A few months ago I was invited by DPAC ( Disabled People Against the Cuts) to get involved with a protest about the Independent Living fund which is due to be cut. With out this living fund disabled people will no longer be able to live in their own home independently and will loose any chance of living anything that resembles normal everyday life. The kind that you and I take for granted.
To be honest working with disabled people is all pretty new to me and it is only through protest that I have got to know some active DPAC protesters. And I am now all to aware of the precarious balance that they have to deal with to maintain an anyway functional life. Some having to deal with the most complex health issues, accessibility, discrimination on a level that I can only compare to homophobia and racism which I have learnt is called Ableism.
So meetings were called and we got to listen to and hear what the disabled people wanted to do. Week in and week out we discussed plans, places, times, numbers and sometimes we went round in circles, but there more meetings I attended the more important this action became to me on a personal level as I got to know the people from DPAC and witnessed the difficulties faced every minute of their lives and how they fight every minute of their lives to overcome it.
It was very important to keep the action a DPAC action. It so easily could have become an Occupy action to outside eyes. I soon realised that I was there to facilitate DPAC’s action and to make sure they were not discriminated against in their right to peaceful protest. So as in all minority situations we had to make sure that the decisions of the DPACers were respected and we did not influence decisions to suit ourselves as what we may want to do as able bodied people.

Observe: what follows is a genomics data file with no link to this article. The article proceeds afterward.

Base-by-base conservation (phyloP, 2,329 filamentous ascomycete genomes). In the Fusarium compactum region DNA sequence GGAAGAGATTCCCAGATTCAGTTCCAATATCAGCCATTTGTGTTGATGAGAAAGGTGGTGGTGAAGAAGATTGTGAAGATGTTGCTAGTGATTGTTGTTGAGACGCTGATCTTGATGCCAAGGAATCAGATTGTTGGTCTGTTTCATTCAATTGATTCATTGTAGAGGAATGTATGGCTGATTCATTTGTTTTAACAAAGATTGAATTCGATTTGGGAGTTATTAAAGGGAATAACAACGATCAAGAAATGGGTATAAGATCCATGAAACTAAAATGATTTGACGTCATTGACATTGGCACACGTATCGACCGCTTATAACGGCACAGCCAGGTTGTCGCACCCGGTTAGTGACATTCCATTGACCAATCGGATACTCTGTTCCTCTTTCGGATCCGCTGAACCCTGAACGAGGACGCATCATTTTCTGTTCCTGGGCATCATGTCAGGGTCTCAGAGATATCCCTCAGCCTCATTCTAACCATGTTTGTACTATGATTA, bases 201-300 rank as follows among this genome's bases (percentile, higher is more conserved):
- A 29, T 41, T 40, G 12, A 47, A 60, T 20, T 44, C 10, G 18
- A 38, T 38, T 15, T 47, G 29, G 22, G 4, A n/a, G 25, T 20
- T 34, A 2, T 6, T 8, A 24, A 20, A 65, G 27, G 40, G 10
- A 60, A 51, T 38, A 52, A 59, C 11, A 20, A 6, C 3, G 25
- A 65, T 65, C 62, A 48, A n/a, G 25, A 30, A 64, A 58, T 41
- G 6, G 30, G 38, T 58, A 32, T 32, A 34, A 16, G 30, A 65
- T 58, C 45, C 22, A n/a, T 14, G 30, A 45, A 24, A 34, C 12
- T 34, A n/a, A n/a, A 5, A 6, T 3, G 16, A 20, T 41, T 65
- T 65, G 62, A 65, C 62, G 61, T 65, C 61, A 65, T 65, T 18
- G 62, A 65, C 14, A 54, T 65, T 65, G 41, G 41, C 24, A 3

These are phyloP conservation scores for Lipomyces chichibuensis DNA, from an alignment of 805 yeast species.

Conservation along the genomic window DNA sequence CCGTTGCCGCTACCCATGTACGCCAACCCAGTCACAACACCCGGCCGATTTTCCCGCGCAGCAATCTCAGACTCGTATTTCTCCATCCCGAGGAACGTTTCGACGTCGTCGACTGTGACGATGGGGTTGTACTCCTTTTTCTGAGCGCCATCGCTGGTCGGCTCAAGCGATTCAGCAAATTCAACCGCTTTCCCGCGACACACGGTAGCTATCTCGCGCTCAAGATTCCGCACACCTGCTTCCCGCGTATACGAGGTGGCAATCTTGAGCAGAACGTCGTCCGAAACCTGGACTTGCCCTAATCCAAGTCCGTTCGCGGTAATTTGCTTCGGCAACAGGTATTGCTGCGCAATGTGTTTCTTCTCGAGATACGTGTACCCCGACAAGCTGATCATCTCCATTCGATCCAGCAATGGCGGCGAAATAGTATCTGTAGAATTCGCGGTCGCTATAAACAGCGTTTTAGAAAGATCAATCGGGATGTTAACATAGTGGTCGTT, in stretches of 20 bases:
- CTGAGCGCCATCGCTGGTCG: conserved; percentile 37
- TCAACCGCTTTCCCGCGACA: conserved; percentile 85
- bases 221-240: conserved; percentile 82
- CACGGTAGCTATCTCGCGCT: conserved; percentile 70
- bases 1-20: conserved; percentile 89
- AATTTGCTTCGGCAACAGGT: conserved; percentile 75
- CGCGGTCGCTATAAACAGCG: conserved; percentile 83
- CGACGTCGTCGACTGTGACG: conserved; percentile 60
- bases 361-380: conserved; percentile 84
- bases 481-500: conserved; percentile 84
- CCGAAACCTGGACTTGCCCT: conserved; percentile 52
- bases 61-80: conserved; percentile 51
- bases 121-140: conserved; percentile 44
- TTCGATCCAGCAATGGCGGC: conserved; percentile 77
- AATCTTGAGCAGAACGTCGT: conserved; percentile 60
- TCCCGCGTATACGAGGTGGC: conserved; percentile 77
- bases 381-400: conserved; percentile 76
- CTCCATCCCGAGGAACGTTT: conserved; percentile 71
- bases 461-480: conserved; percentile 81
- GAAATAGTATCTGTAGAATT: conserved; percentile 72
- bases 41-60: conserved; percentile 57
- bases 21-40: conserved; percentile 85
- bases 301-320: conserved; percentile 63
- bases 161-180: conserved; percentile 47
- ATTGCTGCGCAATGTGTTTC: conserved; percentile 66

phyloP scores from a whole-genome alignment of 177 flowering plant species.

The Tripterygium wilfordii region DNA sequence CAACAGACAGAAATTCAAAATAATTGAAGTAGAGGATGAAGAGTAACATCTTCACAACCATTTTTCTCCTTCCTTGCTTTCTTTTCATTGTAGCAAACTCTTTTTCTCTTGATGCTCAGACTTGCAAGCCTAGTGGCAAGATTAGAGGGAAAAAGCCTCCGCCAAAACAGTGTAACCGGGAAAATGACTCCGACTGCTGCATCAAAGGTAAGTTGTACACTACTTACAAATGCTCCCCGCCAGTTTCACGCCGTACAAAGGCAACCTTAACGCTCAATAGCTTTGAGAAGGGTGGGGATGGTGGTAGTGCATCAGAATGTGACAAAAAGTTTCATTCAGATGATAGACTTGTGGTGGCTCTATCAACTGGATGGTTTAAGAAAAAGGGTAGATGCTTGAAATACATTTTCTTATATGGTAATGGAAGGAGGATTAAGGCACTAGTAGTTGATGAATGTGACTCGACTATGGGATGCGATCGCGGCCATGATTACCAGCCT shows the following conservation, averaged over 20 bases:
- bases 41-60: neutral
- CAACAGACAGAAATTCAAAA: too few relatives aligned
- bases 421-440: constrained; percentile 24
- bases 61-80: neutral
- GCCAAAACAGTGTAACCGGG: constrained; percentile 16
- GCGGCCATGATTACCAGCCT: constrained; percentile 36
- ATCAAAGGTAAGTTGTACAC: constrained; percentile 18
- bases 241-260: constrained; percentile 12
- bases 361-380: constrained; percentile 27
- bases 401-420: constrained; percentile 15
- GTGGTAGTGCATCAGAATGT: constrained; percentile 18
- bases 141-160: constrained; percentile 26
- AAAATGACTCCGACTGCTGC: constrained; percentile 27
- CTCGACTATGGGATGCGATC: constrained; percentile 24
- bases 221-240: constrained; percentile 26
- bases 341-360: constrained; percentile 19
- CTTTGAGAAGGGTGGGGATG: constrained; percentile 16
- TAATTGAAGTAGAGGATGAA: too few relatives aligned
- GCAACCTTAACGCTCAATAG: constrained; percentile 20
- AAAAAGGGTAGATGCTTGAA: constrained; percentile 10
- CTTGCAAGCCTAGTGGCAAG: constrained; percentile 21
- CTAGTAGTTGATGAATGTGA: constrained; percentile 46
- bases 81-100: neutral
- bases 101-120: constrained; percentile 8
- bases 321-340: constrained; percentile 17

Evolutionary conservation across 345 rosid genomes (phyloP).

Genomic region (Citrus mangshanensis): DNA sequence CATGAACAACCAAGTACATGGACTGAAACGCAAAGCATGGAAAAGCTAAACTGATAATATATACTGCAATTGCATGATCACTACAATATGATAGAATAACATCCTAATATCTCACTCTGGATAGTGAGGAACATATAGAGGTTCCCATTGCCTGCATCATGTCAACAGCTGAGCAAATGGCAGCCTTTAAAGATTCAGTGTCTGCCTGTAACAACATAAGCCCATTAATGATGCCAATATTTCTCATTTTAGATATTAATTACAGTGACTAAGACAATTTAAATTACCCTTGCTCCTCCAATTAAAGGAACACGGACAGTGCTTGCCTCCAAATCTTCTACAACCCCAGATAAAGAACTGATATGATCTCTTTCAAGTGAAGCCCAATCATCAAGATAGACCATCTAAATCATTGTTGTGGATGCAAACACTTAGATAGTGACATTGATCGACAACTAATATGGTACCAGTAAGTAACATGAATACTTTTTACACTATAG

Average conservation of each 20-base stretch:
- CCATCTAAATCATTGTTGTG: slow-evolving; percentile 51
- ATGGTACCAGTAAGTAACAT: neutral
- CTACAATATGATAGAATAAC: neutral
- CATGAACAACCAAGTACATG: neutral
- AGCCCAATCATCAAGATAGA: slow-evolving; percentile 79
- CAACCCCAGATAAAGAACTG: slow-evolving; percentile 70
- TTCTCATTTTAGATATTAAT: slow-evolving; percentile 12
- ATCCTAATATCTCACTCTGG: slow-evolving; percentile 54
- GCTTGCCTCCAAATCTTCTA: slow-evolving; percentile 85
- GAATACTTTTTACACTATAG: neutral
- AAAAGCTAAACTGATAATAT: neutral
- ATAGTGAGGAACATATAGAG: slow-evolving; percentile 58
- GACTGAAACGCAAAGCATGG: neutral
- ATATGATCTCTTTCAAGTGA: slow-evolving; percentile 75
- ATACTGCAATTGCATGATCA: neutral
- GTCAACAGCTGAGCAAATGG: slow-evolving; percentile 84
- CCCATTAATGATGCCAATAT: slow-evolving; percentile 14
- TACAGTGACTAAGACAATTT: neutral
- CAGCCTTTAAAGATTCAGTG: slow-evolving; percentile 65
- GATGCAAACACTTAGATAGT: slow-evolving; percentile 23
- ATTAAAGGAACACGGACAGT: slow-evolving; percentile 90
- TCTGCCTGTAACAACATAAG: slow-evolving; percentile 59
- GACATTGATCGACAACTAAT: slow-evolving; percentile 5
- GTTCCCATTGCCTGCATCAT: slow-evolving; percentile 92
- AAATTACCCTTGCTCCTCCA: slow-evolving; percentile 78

So the meetings continued and the excitement was growing. We split into working groups, ( each group given a clean phone to be able to communicate with other groups on the day) logistics, Press, Church, Lock on’s and the Any other shit working group. DPAC had now made the decision to Occupy a church not any old church only Westminster Abbey.
We went on walks as tourists, we took films and we took pictures, we drew site maps and measured the depth of steps and the width of gates. We reported back. We discussed who would be staying and for how long. We then planned how many tents, kitchen sleeping, meeting, welfare, toilets. Then how much medial equipment would be needed. How many of the “crips” ( A term that disabled people seem to have reclaimed, another thing I had to get used to ) would be in wheelchairs, how many had P.A’s (personal assistances that are with them to aid them in everyday life).
As part of the logistic team we had to set up a fully working, with disabled access, fully functioning camp for about 30 disabled people and erect it in the grounds of Westminster Abbey with out anyone noticing. I can tell you that was a lot of sleepless nights. We drove up North and we collected 4 massive army tents, compost toilet containments, tables, sinks, plumbing, generators, electrics, lighting, tarpaulins, ramps, Sledge hammers, tent pegs……other tents would be arriving with the individuals and so on it was endless.